Tweed Shire is a local government area located in the Northern Rivers region of New South Wales, Australia. The shire is located adjacent to the border with Queensland where it meets the Tasman Sea coast. The shire, administered from the town of Murwillumbah, covers an area of 1,321.0 square kilometres (510.0 sq mi), and has existed as a local government entity since 1947. It was named for the Tweed River.
New South Wales
Location within New South Wales
|• Density||69.168/km2 (179.14/sq mi)|
|Area||1,321 km2 (510.0 sq mi)|
The European history of the Tweed Shire began in 1823 when the Tweed River was explored by John Oxley. After sheltering on Cook Island, (4 km from the River's mouth), Oxely travelled 11 kilometres (6.8 mi) up river. In 1828, Captain H. J. Rous explored 50 kilometres (31 mi) up the river. Settlers began to arrive in 1828, the first of which were the cedar getters, who came to harvest Great Red Cedars and send them back to England. During the height of the cedar logging industry, the Tweed Valley was one of the wealthiest districts in Australia.
The Municipality of Murwillumbah was created on 25 May 1902, and held its first meeting on 22 August 1902, at which Peter Street was elected its first Mayor. The Shire of Tweed, with its primary centre of population at Tumbulgum on the Tweed River, came into being in the surrounding area on 7 March 1906 with the enactment of the Local Government Act 1906 (NSW). On 1 January 1947, the two amalgamated to form Tweed Shire.
The Tweed Shire has a number of heritage-listed sites, including:
Towns and localities
- Tweed Heads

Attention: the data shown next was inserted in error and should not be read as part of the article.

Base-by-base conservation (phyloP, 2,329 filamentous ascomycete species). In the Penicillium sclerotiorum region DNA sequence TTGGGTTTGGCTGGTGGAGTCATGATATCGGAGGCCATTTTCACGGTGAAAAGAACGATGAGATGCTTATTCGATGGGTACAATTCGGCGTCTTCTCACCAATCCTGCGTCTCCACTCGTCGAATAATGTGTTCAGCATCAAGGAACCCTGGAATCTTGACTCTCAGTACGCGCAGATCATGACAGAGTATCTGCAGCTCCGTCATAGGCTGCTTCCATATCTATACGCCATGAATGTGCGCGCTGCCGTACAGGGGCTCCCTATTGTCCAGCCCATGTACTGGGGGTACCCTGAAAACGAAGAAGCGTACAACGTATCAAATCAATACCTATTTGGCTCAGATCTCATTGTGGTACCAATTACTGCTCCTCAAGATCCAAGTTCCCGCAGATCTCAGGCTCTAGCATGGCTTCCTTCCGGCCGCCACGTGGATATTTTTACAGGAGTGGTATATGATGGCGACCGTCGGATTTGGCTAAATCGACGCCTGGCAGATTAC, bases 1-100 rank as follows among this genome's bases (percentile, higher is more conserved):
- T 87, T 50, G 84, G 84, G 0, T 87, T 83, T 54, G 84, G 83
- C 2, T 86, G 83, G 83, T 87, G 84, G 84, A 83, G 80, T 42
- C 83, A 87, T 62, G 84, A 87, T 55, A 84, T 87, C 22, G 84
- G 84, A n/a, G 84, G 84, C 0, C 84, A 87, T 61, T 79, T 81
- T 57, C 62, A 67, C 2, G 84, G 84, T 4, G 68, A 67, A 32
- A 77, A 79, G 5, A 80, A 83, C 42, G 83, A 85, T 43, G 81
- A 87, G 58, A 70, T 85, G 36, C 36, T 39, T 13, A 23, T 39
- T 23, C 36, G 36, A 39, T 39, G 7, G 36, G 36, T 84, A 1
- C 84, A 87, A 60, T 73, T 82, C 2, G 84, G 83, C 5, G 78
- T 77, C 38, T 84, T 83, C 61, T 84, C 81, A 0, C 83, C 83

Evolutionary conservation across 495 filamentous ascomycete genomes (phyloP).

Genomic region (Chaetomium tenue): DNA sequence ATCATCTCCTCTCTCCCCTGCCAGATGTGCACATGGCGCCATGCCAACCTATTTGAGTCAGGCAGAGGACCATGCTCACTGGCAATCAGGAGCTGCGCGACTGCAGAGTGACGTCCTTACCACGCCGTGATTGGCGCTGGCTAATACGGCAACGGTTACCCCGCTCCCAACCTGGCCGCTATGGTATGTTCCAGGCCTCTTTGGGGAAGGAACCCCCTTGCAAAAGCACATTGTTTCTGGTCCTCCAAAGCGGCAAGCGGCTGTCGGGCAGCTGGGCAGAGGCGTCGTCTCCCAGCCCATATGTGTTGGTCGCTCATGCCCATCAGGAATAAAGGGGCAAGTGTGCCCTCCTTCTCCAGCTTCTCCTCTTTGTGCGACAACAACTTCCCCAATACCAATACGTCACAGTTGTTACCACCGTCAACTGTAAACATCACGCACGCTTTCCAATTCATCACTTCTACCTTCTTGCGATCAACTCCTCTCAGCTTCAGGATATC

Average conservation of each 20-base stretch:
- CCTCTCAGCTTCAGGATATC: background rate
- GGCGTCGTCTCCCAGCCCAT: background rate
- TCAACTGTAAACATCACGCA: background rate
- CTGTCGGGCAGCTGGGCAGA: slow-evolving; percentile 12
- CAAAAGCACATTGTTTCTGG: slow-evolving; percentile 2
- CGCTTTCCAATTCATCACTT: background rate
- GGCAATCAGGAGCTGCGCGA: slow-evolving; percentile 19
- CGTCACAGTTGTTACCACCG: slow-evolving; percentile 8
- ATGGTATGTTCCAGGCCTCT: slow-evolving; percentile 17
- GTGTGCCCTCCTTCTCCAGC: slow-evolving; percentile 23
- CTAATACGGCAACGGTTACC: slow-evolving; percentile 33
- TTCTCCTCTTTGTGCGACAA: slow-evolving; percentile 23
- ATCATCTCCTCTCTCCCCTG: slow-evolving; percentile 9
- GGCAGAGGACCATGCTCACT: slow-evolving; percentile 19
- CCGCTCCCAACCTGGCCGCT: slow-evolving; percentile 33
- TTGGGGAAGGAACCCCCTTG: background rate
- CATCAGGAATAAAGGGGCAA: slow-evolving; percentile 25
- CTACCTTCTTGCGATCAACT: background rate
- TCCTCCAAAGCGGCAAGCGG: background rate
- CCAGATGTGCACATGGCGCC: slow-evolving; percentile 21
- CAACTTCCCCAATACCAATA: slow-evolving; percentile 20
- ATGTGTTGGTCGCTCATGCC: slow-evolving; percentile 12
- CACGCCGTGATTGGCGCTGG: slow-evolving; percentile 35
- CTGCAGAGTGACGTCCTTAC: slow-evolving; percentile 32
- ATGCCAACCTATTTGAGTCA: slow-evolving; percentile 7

- Tweed Coast
- Other localities
- Brays Creek
- Cedar Creek
- Clothiers Creek
- Cobaki Lakes
- Crystal Creek
- Cudgera Creek
- Doon Doon
- Dum Dum
- Kings Forest
- Mount Burrell
- Mount Warning
- Nobbys Creek
- North Arm
- Reserve Creek
- Stokers Siding
- Stotts Creek
- Upper Burringbar
- Upper Crystal Creek
- Upper Duroby
- Gold Coast Airport (Tweed Heads part)
At the 2011 census, there were 85,105 people in the Tweed local government area, of these 48.2 per cent were male and 51.8 per cent were female. Aboriginal and Torres Strait Islander people made up 3.5 per cent of the population, which was significantly higher than the national and state averages of 2.5 per cent. The median age of people in the Tweed Shire area was 45 years, which was significantly higher than the national median of 37 years. Children aged 0 – 14 years made up 17.8 per cent of the population and people aged 65 years and over made up 22.9 per cent of the population. Of people in the area aged 15 years and over, 47.5 per cent were married and 15.3 per cent were either divorced or separated.
Population growth in the Tweed Shire area between the 2001 census and the 2006 census was 7.45 per cent; and in the subsequent five years to the 2011 census, population growth was 7.29 per cent. When compared with total population growth of Australia for the same periods, being 5.78 per cent and 8.32 per cent respectively, population growth in the Tweed local government area was marginally higher than the national average. The median weekly income for residents within the Tweed Shire area was significantly lower than the national average.
At the 2011 census, the proportion of residents in the Tweed local government area who stated their ancestry as Australian or Anglo-Saxon exceeded 80 per cent of all residents (national average was 65.2 per cent). In excess of 59 per cent of all residents in the Tweed Shire nominated a religious affiliation with Christianity at the 2011 census, which was slightly higher than the national average of 50.2 per cent. Meanwhile, as at the census date, compared to the national average, households in the Tweed local government area had a significantly lower than average proportion (5.5 per cent) where two or more languages are spoken (national average was 20.4 per cent); and a significantly higher proportion (91.6 per cent) where English only was spoken at home (national average was 76.8 per cent).